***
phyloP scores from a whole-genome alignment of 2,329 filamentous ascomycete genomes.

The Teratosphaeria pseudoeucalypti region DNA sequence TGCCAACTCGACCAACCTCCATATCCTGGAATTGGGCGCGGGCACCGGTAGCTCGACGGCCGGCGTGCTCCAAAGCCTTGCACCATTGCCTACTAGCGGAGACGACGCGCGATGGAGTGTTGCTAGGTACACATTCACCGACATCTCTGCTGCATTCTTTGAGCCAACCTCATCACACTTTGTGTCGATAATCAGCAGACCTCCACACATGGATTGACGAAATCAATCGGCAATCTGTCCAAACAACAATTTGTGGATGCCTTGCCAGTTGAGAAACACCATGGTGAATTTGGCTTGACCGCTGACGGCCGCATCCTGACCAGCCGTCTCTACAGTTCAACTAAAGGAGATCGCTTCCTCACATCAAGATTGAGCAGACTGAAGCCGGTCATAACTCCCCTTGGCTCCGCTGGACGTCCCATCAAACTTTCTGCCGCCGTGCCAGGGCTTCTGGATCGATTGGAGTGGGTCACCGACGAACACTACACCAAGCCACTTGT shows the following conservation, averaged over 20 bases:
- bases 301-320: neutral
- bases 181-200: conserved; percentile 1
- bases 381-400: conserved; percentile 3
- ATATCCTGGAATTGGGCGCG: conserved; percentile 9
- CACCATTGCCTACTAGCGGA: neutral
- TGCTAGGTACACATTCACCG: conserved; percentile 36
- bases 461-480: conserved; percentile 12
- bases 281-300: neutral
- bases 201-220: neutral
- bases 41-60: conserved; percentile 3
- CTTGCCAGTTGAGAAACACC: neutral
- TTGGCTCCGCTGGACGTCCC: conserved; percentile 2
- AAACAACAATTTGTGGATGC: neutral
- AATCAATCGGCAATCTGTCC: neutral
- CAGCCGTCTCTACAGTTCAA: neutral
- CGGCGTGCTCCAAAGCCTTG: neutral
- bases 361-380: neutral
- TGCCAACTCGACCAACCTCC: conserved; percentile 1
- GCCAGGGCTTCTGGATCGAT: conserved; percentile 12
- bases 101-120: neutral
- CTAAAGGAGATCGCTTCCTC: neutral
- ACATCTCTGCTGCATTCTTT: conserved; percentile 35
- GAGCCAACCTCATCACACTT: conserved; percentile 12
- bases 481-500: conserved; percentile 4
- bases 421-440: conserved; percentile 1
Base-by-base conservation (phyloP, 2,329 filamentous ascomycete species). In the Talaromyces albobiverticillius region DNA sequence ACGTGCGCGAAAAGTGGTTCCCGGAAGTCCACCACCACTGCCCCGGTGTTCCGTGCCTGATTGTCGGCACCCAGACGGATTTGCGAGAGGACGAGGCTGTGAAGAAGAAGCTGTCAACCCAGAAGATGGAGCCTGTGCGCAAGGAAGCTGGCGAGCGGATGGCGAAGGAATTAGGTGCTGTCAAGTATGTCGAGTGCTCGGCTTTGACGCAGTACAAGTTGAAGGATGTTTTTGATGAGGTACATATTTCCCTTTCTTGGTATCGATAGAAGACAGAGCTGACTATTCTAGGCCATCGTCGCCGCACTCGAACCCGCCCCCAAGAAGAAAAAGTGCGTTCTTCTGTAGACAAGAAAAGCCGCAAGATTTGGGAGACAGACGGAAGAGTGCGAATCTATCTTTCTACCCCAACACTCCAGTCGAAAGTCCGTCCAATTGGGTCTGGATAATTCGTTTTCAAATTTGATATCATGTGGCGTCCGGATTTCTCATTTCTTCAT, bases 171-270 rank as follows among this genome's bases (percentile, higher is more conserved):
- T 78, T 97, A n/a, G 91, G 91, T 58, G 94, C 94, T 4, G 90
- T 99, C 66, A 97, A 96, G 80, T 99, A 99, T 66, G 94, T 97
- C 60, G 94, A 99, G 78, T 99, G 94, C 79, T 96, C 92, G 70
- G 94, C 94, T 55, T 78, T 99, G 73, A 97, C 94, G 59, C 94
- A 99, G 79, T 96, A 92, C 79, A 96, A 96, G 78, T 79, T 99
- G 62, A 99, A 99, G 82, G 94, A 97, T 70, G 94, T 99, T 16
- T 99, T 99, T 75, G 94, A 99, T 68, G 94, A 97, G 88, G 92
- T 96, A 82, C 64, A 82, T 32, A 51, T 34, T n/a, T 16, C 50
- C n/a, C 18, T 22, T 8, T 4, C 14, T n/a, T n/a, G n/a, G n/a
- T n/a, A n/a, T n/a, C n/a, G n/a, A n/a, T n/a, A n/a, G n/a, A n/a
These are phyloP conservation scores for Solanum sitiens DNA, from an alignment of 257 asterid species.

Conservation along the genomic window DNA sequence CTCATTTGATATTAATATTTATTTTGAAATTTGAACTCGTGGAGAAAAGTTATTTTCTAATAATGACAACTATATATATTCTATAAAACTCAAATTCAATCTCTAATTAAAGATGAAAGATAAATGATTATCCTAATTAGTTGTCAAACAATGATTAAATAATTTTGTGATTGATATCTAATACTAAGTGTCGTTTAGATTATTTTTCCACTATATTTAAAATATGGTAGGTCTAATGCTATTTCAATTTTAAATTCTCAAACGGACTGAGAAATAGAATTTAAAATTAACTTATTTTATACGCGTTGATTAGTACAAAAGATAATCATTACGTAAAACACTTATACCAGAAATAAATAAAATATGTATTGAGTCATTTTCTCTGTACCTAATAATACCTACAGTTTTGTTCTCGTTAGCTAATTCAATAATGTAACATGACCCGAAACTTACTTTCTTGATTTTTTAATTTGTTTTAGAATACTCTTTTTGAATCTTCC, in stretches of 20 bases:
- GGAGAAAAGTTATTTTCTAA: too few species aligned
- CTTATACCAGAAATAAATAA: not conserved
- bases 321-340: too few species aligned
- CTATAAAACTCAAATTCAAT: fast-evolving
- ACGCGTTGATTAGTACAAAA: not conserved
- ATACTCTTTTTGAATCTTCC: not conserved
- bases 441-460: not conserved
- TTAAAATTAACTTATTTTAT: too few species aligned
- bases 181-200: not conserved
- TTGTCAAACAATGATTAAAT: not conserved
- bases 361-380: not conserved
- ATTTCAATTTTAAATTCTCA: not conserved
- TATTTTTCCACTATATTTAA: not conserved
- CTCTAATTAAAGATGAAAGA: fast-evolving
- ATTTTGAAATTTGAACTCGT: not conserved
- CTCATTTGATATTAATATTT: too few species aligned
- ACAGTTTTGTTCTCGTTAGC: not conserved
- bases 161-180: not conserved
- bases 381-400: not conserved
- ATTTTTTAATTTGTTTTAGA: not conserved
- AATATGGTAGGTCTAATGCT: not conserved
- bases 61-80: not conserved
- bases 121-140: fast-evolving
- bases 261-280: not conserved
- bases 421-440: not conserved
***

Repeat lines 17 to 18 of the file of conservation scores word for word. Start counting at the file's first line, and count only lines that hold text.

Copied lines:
- CAGCCGTCTCTACAGTTCAA: neutral
- CGGCGTGCTCCAAAGCCTTG: neutral